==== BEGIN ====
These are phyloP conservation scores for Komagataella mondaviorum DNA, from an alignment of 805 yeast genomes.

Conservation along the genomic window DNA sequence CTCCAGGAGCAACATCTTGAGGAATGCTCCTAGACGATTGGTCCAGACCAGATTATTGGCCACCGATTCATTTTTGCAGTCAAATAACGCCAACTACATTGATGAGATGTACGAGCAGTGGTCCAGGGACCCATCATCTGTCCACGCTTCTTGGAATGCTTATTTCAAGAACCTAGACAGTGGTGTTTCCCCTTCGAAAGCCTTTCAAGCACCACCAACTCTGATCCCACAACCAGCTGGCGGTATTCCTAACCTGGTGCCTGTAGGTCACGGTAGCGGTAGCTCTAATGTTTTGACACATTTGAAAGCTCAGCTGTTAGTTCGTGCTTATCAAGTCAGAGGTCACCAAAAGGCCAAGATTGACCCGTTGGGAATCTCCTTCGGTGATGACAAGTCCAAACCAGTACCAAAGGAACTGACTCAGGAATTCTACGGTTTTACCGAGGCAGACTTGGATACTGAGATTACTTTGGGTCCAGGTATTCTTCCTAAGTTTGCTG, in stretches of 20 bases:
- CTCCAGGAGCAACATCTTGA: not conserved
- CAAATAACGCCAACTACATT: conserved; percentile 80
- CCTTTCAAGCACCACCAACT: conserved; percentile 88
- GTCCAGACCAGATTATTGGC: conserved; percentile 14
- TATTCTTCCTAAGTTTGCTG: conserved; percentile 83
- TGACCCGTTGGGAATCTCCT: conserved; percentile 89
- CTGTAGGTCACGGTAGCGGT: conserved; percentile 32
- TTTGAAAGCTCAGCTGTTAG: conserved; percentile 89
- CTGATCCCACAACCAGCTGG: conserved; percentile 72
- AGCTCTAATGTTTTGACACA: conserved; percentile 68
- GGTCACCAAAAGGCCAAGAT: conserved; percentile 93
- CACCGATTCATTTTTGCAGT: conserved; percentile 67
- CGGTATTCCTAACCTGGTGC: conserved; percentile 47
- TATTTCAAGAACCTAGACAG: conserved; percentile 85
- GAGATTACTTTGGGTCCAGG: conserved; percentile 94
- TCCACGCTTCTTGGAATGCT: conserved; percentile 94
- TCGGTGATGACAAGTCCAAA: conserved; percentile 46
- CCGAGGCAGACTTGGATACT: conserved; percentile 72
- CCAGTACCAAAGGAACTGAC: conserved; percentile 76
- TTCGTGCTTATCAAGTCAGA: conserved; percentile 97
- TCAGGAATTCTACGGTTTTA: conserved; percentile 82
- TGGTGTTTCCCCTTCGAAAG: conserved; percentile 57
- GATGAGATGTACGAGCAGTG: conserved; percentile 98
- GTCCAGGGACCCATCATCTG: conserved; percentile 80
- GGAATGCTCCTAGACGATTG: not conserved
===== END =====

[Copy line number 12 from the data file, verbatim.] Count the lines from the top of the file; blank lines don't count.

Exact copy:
- AGCTCTAATGTTTTGACACA: conserved; percentile 68